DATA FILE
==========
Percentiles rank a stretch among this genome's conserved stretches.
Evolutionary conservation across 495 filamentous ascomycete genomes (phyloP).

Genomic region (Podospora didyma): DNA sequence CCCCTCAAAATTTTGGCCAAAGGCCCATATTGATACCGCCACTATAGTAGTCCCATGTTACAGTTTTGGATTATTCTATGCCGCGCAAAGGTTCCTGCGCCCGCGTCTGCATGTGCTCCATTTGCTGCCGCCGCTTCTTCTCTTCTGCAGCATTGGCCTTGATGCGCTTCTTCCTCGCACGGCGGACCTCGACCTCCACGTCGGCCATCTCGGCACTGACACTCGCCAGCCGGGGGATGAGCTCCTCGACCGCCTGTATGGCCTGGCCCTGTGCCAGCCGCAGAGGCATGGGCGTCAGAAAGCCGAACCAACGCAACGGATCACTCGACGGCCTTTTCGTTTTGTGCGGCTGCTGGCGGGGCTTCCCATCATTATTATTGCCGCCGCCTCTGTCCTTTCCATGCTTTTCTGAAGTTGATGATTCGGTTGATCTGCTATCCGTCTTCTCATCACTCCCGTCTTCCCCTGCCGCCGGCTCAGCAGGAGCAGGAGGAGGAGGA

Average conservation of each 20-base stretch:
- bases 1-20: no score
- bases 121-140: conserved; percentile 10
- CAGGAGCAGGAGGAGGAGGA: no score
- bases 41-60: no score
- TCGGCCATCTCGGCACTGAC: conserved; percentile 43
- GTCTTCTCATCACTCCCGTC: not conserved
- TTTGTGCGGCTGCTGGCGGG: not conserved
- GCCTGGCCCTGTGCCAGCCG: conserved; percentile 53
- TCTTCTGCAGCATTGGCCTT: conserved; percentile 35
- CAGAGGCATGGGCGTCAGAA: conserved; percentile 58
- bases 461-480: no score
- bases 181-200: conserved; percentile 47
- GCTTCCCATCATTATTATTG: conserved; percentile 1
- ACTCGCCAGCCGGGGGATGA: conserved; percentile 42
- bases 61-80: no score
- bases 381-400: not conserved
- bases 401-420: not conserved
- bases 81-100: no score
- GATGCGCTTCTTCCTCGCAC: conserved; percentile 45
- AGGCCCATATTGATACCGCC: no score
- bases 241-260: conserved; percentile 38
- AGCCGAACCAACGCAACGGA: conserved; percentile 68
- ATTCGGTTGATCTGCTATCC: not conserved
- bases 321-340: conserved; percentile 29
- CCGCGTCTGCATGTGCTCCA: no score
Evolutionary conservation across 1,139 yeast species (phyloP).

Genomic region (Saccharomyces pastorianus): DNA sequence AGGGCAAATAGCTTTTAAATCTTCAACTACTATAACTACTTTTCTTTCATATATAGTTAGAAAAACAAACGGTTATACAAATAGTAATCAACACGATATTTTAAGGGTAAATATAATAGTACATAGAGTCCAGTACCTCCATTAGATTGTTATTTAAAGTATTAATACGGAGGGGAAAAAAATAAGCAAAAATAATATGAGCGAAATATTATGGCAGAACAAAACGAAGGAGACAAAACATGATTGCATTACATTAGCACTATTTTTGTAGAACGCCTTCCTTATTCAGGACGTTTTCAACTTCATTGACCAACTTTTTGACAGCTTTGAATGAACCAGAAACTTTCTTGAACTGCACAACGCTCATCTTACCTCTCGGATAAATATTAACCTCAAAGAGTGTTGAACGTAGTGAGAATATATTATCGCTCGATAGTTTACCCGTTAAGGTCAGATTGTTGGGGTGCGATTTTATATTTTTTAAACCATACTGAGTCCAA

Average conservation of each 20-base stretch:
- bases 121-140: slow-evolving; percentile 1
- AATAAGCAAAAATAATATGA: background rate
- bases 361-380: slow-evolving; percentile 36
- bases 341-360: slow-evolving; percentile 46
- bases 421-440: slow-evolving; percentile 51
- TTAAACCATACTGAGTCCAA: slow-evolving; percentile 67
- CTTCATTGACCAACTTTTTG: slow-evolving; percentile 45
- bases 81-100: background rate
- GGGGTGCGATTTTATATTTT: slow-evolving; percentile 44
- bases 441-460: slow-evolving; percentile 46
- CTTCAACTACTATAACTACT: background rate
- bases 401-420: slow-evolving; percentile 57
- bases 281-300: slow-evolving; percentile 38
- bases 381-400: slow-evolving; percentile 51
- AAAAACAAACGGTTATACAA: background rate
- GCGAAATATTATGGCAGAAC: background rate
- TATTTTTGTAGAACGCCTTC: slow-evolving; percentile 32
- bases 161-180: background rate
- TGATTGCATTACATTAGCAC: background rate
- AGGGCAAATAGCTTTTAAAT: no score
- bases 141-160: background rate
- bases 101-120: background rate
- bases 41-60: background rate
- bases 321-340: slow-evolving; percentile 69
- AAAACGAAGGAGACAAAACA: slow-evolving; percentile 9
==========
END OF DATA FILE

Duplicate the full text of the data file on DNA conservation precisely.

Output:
Percentiles rank a stretch among this genome's conserved stretches.
Evolutionary conservation across 495 filamentous ascomycete genomes (phyloP).

Genomic region (Podospora didyma): DNA sequence CCCCTCAAAATTTTGGCCAAAGGCCCATATTGATACCGCCACTATAGTAGTCCCATGTTACAGTTTTGGATTATTCTATGCCGCGCAAAGGTTCCTGCGCCCGCGTCTGCATGTGCTCCATTTGCTGCCGCCGCTTCTTCTCTTCTGCAGCATTGGCCTTGATGCGCTTCTTCCTCGCACGGCGGACCTCGACCTCCACGTCGGCCATCTCGGCACTGACACTCGCCAGCCGGGGGATGAGCTCCTCGACCGCCTGTATGGCCTGGCCCTGTGCCAGCCGCAGAGGCATGGGCGTCAGAAAGCCGAACCAACGCAACGGATCACTCGACGGCCTTTTCGTTTTGTGCGGCTGCTGGCGGGGCTTCCCATCATTATTATTGCCGCCGCCTCTGTCCTTTCCATGCTTTTCTGAAGTTGATGATTCGGTTGATCTGCTATCCGTCTTCTCATCACTCCCGTCTTCCCCTGCCGCCGGCTCAGCAGGAGCAGGAGGAGGAGGA

Average conservation of each 20-base stretch:
- bases 1-20: no score
- bases 121-140: conserved; percentile 10
- CAGGAGCAGGAGGAGGAGGA: no score
- bases 41-60: no score
- TCGGCCATCTCGGCACTGAC: conserved; percentile 43
- GTCTTCTCATCACTCCCGTC: not conserved
- TTTGTGCGGCTGCTGGCGGG: not conserved
- GCCTGGCCCTGTGCCAGCCG: conserved; percentile 53
- TCTTCTGCAGCATTGGCCTT: conserved; percentile 35
- CAGAGGCATGGGCGTCAGAA: conserved; percentile 58
- bases 461-480: no score
- bases 181-200: conserved; percentile 47
- GCTTCCCATCATTATTATTG: conserved; percentile 1
- ACTCGCCAGCCGGGGGATGA: conserved; percentile 42
- bases 61-80: no score
- bases 381-400: not conserved
- bases 401-420: not conserved
- bases 81-100: no score
- GATGCGCTTCTTCCTCGCAC: conserved; percentile 45
- AGGCCCATATTGATACCGCC: no score
- bases 241-260: conserved; percentile 38
- AGCCGAACCAACGCAACGGA: conserved; percentile 68
- ATTCGGTTGATCTGCTATCC: not conserved
- bases 321-340: conserved; percentile 29
- CCGCGTCTGCATGTGCTCCA: no score
Evolutionary conservation across 1,139 yeast species (phyloP).

Genomic region (Saccharomyces pastorianus): DNA sequence AGGGCAAATAGCTTTTAAATCTTCAACTACTATAACTACTTTTCTTTCATATATAGTTAGAAAAACAAACGGTTATACAAATAGTAATCAACACGATATTTTAAGGGTAAATATAATAGTACATAGAGTCCAGTACCTCCATTAGATTGTTATTTAAAGTATTAATACGGAGGGGAAAAAAATAAGCAAAAATAATATGAGCGAAATATTATGGCAGAACAAAACGAAGGAGACAAAACATGATTGCATTACATTAGCACTATTTTTGTAGAACGCCTTCCTTATTCAGGACGTTTTCAACTTCATTGACCAACTTTTTGACAGCTTTGAATGAACCAGAAACTTTCTTGAACTGCACAACGCTCATCTTACCTCTCGGATAAATATTAACCTCAAAGAGTGTTGAACGTAGTGAGAATATATTATCGCTCGATAGTTTACCCGTTAAGGTCAGATTGTTGGGGTGCGATTTTATATTTTTTAAACCATACTGAGTCCAA

Average conservation of each 20-base stretch:
- bases 121-140: slow-evolving; percentile 1
- AATAAGCAAAAATAATATGA: background rate
- bases 361-380: slow-evolving; percentile 36
- bases 341-360: slow-evolving; percentile 46
- bases 421-440: slow-evolving; percentile 51
- TTAAACCATACTGAGTCCAA: slow-evolving; percentile 67
- CTTCATTGACCAACTTTTTG: slow-evolving; percentile 45
- bases 81-100: background rate
- GGGGTGCGATTTTATATTTT: slow-evolving; percentile 44
- bases 441-460: slow-evolving; percentile 46
- CTTCAACTACTATAACTACT: background rate
- bases 401-420: slow-evolving; percentile 57
- bases 281-300: slow-evolving; percentile 38
- bases 381-400: slow-evolving; percentile 51
- AAAAACAAACGGTTATACAA: background rate
- GCGAAATATTATGGCAGAAC: background rate
- TATTTTTGTAGAACGCCTTC: slow-evolving; percentile 32
- bases 161-180: background rate
- TGATTGCATTACATTAGCAC: background rate
- AGGGCAAATAGCTTTTAAAT: no score
- bases 141-160: background rate
- bases 101-120: background rate
- bases 41-60: background rate
- bases 321-340: slow-evolving; percentile 69
- AAAACGAAGGAGACAAAACA: slow-evolving; percentile 9